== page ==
When the waitress brings you soup in a restaurant, you put down your fork and pick up a spoon. Cells do something similar when they change their diet, switching the nutrient-importing proteins in their plasma membrane. Becuwe et al. show how the post-translational modification of a key adaptor protein enables cells to remove unneeded transporters (1).
Transporter proteins embedded in the plasma membrane import nutrients such as glucose and amino acids. Cells tend to match their transporters to food availability. For example, when yeast cells are growing in a medium that contains lactate, they sport the Jen1 transporter that helps absorb that molecule. But in the presence of glucose, which provides more energy, the yeast endocytose Jen1 (2) and replace it with a glucose transporter. The trigger for removal is ubiquitylation of the transporters by the enzyme Rsp5, but it's unclear how this enzyme targets the right transporter at the right time. Rsp5’s interactions might hold the key. The ubiquitin ligase can latch onto molecules that carry a so-called PY motif, a group that includes the arrestin-related proteins, which researchers think are involved in transporter ubiquitylation (3, 4).
Becuwe et al. investigated further, focusing on the arrestin-related protein Rod1. They found that Rod1 was necessary for yeast cells to endocytose Jen1 in the presence of glucose. If Rod1 was absent, cells didn't ubiquitylate Jen1 molecules, suggesting that the protein helps Rsp5 target the transporter.
To determine how cells connect Rod1 activity to glucose availability, the researchers checked Rod1’s phosphorylation status, because previous work had shown that it can be phosphorylated. When yeast subsist on lactate, Rod1 is phosphorylated, the team found. But when the cells began feasting on glucose, Rod1 was rapidly dephosphorylated, which, in turn, allowed it to be ubiquitylated by Rsp5. Without this latter modification, Rod1 is non-functional, Becuwe et al. discovered. Cells expressing a version of Rod1 that can't be ubiquitylated didn't remove Jen1 in response to glucose.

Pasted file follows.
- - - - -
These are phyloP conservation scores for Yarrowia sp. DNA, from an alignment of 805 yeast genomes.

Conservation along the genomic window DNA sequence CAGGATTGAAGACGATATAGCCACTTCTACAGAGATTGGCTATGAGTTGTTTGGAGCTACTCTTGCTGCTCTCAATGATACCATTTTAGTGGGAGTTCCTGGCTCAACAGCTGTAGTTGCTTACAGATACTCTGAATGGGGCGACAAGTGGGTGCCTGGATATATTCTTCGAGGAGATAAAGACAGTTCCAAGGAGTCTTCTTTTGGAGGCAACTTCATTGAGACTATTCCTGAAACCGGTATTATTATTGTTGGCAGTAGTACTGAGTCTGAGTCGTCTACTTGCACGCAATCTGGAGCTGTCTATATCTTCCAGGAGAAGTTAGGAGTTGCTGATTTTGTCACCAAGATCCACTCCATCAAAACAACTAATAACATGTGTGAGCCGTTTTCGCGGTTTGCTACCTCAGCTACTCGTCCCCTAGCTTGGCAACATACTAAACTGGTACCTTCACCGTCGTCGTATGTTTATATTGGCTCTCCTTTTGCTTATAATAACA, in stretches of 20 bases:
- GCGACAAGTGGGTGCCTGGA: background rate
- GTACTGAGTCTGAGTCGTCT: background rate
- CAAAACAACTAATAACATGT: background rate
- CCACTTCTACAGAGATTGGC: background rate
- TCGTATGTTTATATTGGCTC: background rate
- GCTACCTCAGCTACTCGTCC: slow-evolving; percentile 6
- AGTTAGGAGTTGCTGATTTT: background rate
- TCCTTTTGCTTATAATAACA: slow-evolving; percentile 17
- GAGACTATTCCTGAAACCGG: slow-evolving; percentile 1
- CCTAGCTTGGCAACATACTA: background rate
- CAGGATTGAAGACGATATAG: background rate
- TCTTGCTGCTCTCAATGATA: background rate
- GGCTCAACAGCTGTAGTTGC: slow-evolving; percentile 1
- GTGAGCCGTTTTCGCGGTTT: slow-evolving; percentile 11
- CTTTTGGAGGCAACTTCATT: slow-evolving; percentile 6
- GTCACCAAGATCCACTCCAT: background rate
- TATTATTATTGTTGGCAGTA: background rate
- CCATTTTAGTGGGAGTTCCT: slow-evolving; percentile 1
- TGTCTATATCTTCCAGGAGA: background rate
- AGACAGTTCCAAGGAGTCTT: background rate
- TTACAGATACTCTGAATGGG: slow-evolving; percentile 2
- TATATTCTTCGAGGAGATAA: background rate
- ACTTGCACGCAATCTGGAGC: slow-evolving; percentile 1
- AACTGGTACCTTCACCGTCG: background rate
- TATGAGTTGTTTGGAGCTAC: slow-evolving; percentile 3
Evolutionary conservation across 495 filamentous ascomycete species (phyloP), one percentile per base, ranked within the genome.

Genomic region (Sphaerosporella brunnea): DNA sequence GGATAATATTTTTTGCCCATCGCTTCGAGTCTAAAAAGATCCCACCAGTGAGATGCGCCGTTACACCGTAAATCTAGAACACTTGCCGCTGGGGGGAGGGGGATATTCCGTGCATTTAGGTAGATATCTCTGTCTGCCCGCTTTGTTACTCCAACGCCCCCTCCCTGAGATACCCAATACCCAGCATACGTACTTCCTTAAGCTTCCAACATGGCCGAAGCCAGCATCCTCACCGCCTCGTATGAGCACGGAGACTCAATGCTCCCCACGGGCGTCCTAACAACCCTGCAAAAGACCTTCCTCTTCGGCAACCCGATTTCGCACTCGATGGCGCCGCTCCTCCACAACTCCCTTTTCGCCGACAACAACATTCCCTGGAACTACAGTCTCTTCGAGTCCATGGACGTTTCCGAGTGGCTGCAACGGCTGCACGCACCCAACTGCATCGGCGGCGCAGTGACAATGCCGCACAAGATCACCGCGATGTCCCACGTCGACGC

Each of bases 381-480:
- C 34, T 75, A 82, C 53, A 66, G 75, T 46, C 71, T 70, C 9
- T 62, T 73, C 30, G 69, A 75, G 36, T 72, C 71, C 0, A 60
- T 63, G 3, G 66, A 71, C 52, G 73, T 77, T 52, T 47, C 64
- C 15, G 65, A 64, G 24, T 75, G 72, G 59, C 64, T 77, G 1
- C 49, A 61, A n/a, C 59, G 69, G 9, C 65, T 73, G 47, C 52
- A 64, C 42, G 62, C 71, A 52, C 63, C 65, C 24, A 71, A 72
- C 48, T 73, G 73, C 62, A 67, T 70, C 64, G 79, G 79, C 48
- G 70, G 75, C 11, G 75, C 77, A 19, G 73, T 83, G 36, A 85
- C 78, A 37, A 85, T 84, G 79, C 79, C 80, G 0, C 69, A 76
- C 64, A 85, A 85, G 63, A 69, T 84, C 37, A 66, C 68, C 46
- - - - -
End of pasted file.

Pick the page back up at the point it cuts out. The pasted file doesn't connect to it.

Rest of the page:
“We identified a molecule that serves as a relay between signaling and endocytosis.”
The researchers filled in two other steps in the molecular circuit that controls Rod1. Previous studies have shown that the Snf1 kinase, which is part of a signaling pathway that senses food availability, phosphorylates Rod1. In the presence of glucose, PP1, a phosphate-removing enzyme, shuts down Snf1. Becuwe et al. showed that PP1 also strips phosphates from Rod1, permitting its ubiquitylation. Secondly, the team found that, when yeast are growing on lactate, phosphorylated Rod1 cozies up to one of the 14-3-3 proteins, which prevents Rod1’s ubiquitylation. But when yeast switch to glucose and Rod1 sheds its phosphate groups, the 14-3-3 protein is displaced, allowing Rsp5 to ubiquitylate Rod1.
“We identified a molecule that serves as a relay between signaling and endocytosis,” says senior author Sébastien Léon. Rod1 enables cells to “sense glucose availability and translate it to the endocytosis machinery.” Several questions remain to be answered, however, Léon adds. For example, researchers don't understand how ubiquitylation turns on Rod1 and how the activated protein helps Rsp5 trigger endocytosis of transporters. They are also uncertain about where Rod1 does its job. Although it likely acts at the plasma membrane, it might also work within the cytoplasm, helping to ubiquitylate transporters that have already been endocytosed.
Down the road, the results could open up new avenues for cancer treatment. To fuel their metabolism, tumor cells often boost the number of glucose-absorbing GLUT transporters in their plasma membrane. Reducing expression of these transporters makes cancer cells more vulnerable to chemotherapy in vitro. Humans also have arrestin-related proteins and a version of Rsp5, which suggests that this pathway could also furnish drug targets that might alter transporter endocytosis and starve cancer cells.